Partnership Act

Topics: Corporation, Partnership, Contract Pages: 9 (1680 words) Published: July 11, 2013

Partnership is defined as an association of persons who agree to share profits of a business carried on by all or by anyone of them. The four essentials of a partnership are:

1. Agreement:
A partnership is created by an agreement and not by status. There is a distinction made in law between partnership and other business relations like joint family carrying on business, which do not arise by agreement, but are result of status, succession or inheritance.

2. Business:
In a partnership either all or any one acting for all should carry on the business of the firm. The business should be on a continuing basis and not just a single transaction.

3. Sharing of profit:
The partners must share the profit earned by the firm in any agreed upon ratio. The real status of the parties should however be kept into view while looking into this clause.

4. Mutual agency:
Every partner is a principal as well as an agent of every other partner thus every partner is bound by the acts of other partners as they have implied authority acquired from each other.


The persons entering into a partnership are called “partners” individually and “Firm” collectively and the name under which they are carrying business is called “Firm name.

The name however is only for convenience sake and has no significance except that for convenience sake we say ‘Firm Employees’, ‘Firm Property’ etc. There can not be any partnership of firms. The firm is an entity distinct from persons forming it only for the purposes of Income Tax under “ Income Tax Act 1961”.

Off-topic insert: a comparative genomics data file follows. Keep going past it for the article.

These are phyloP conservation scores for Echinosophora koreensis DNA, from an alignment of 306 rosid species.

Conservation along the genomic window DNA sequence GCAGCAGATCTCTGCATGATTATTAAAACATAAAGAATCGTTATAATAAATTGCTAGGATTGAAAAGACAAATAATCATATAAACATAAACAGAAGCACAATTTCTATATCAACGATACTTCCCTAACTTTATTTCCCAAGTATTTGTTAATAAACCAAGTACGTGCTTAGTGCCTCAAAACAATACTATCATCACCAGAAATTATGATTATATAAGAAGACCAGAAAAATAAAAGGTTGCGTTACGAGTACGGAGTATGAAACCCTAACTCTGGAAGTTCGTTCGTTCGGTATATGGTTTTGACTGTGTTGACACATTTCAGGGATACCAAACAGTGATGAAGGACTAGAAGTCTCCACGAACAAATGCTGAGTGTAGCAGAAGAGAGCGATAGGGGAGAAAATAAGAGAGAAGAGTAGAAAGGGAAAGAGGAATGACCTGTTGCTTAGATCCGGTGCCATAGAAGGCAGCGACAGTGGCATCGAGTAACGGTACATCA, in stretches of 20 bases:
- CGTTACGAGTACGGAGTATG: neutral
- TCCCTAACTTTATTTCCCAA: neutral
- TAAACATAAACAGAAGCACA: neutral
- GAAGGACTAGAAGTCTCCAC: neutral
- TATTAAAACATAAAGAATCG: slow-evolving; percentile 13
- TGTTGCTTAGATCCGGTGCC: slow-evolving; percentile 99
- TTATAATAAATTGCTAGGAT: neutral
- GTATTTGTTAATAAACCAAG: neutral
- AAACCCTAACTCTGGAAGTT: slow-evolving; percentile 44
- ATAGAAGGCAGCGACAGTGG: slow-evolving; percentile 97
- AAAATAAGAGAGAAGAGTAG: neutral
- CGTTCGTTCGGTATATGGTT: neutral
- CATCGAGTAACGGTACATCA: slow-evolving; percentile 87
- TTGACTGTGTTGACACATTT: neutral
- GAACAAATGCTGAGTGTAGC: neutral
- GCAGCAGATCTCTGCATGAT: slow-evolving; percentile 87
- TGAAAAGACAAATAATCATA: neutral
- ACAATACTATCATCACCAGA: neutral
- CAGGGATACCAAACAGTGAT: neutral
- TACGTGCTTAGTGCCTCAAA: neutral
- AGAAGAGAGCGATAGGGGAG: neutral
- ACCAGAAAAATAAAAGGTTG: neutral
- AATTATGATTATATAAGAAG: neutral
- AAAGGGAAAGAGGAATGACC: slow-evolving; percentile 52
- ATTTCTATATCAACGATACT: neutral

In choosing a firm name following rules are to be observed:
1. The firm name should not be similar or identical to the existing firm names, or to the trademark or goodwill of the firms engaged into similar business. 2. The name should not be such that implies the approval, sanction or patronage of Government, unless there is consent to that effect. 3. The firm can not use the word “Limited’ as suffix. 4. Th firm must not chose words, which show in any way the patronization of world organizations. Names like ‘WHO’, ‘UNO’ ‘UNICEF’ are therefore prohibited.


1. Ease of formation.
2. More Interest.
3. Better Public Relationing.
4. Elasticity
5. Quick Decisions.
6. Maintenance of Secrecy.
7. Sharing of Risk.
8. Ease of Dissolution.


1. Unlimited Liability.
2. Lack of Public Confidence.
3. Possibility of Disagreement.
4. Limited Size.
5. Frozen Investment.


1. Mode of creation.
2. Profit Motive.
3. Transfer of Interest.
4. Nature of Authority.
5. Limitation on the number of members.


1. Regulating Act.
2. Entity.
3. Number of members.
4. Liability.
5. Mutual Agency.
6. Management
7. Transfer of interest.
8. Registration.
9. Audit.
10. Winding up.


Also known as ‘instrument of partnership’ it is a formal written agreement in a document shape. It is not the requirement of the ‘Partnership Act’ but necessary only under the ‘Income Tax Act 1961’. If prepared it ordinarily contains:

1. Name of the firm and names of persons composing it.
2. Nature of business and place it will be carried out.
3. Date of commencement of business.
4. Duration of partnership.
5. Methods of raising finance, and amount of capital invested by each partner. 6. Salaries, commissions etc payable to each partner.
7. Division of tasks and responsibilities.
8. Expulsion policies in case of gross misconduct.
9. Circumstances for dissolution of firm.
10. Arbitration in case of dispute....
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